With these business success systems in place, one could choose any area of business and succeed. We have all met very successful business people who have operated companies in various industries around products and services one needs little passion for. And there are many very smart (wo)men who have acquired a business with a product or service they knew little about. But because they had the passion to prevail at the business, they could hire the right skilled people, make the tough decisions for the business to work, succeed, and even “turn it around”. For us too, it is more important that we run our business with a passion to succeed AT the business, IN the business, and ON the business. Loving WHAT we do and WHY we do it can be the “gravy”, the “frosting”.

Ford, Barb and Juliet Kyes were a huge help toward me understanding these facts when I hired ActionCoach Tampa Bay.  ActionCoach guided me through the exit strategy of a past business to resurface again with a great respect for serious business systems and planning.

Thought Leadership – The Championship Game
It’s a wonderful idea to pursue our passions, the things we simply love to do. This focus and drive can help us acquire the expertise needed to refine our idea, our skill, develop it, and bring it to market. There is a strong message here for the passionate Thought Leader too.  And, if we want to make a business out of being Subject Matter Experts, it is far more important to operate with a passion for proven business practices than it is to excel in what we do.  Otherwise, we may just find ourselves sitting in the dugout, failing to be part of the championship business baseball game we so passionately wanted to play in.

Study Social Marketing Principle 1 and Principle 7

What is Your Why? Avoid Business “Brain Damage”

Know Your Why 275In an excerpt from a famous comedian’s video, he relates how all children have brain damage. In his monologue skit, a father asks his child, “Why did you do it?” The child answers, “I don’t knooooow”. He exclaims, “brain damage!” Hey, it’s hard to sense the humor just reading this. So go watch the video clip, get a laugh, and let’s apply it to business.  https://www.youtube.com/watch?v=qyMSc97UksM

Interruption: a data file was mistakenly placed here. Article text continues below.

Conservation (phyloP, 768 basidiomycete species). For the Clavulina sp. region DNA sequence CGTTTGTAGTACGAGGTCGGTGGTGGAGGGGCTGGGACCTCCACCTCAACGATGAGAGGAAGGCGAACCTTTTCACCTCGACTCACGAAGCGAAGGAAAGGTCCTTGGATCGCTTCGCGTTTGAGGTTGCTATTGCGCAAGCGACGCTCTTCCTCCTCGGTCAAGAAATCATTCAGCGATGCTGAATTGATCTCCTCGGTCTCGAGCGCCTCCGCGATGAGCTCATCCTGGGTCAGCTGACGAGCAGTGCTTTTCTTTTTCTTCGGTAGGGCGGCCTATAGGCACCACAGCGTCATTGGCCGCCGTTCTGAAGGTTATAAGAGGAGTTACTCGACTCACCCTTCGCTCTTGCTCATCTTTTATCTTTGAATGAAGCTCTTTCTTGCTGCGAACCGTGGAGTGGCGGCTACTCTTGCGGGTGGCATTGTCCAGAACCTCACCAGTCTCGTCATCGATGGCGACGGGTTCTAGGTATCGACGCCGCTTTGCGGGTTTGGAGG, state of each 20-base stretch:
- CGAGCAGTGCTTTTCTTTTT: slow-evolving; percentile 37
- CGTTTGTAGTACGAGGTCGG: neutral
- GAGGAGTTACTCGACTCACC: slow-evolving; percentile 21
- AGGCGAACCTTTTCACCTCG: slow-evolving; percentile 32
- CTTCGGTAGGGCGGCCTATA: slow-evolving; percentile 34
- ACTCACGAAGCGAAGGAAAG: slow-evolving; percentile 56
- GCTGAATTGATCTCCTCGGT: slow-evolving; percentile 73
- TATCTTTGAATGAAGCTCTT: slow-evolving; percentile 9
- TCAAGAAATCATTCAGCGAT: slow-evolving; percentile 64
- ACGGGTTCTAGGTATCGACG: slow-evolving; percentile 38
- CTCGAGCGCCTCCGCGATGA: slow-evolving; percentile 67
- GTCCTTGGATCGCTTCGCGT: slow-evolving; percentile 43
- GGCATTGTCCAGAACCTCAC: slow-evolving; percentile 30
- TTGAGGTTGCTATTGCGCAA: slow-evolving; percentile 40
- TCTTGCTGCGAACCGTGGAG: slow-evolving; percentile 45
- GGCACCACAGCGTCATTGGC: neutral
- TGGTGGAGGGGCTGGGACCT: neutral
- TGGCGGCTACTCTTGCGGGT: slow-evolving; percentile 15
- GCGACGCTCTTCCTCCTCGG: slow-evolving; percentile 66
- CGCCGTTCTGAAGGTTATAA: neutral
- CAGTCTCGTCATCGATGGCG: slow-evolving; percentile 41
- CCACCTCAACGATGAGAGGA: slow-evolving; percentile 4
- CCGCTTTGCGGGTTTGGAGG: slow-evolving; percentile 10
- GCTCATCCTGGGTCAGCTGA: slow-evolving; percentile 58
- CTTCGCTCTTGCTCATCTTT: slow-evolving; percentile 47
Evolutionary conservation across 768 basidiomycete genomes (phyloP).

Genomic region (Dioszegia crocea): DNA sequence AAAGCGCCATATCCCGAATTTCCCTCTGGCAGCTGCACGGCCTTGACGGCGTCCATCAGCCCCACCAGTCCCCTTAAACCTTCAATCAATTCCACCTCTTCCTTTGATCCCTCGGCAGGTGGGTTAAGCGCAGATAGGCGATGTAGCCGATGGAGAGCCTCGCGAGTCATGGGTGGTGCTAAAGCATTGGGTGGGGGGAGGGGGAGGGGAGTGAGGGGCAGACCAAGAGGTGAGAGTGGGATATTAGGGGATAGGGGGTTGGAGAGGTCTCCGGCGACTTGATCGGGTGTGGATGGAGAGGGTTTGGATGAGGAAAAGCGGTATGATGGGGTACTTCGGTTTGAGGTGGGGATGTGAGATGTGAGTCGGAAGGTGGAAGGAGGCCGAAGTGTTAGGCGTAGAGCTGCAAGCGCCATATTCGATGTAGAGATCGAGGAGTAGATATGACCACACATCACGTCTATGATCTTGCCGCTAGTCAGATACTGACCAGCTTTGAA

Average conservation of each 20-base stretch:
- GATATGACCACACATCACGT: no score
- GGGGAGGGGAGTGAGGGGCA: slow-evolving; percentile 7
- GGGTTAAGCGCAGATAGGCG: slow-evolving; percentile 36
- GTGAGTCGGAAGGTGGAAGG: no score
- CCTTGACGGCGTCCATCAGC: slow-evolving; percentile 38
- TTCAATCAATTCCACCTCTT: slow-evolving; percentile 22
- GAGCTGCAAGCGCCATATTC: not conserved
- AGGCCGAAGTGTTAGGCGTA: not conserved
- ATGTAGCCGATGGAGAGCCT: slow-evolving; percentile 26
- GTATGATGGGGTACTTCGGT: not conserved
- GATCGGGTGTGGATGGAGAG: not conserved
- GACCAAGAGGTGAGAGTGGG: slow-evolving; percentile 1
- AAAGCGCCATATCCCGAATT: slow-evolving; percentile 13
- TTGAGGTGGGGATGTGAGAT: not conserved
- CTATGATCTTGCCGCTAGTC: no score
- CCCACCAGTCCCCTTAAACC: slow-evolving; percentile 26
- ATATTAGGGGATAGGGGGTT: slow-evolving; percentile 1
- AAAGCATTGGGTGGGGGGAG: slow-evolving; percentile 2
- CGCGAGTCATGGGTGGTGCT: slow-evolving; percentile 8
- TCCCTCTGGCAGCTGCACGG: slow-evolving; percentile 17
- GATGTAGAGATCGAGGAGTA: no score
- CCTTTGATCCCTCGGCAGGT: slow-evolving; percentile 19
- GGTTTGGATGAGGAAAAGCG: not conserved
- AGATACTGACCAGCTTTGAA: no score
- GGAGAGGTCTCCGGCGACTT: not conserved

At some time in our lives – most likely during our childhood, too – someone asked us, “Why did YOU do it?” and we said, “I don’t knooooow”. Our comedian, in the past, had a way of making us laugh. But perhaps we laugh because it’s so real and we’ve all said it. That’s all well and fun while growing up as a child, but “brain damage” in business is hazardous to our wealth. We avoid the business “brain damage” in whatever business task we undertake by knowing our “Why”.

At the foundation of our business “Why” is our Vision, Mission, Values, Goals, Products, Services, Point of Difference, and other necessary success aspects. When these are clearly defined, written down, and then diligently followed, they produce for us a culture and a purpose for our doing business. The guide our campaign tactics and strategies.  Whatever the business task we undertake, it needs to be directly related to our core business aspects. Couple this with the need to measure the results we have a well rounded understanding our “Why”. Then when someone asked us, “Why did you do it?” our answer can be a solid “Because I …”

Yes our purposeful “Why” necessitates goals setting, careful planning, execution and measurement.  “Why” leads us to positive results. Yes, our comedian is funny and he makes us laugh. When we work from a well-designed purpose and a plan, avoiding business “brain damage”, we can further “laugh all the way to the bank”.

Thank you and recognition to Mark Bryan, owner of Focused Results in Clearwater Florida for coaching me over the last twelve years in developing my personal Business “Why”.

Study Social Marketing Principle 1 and Principle 7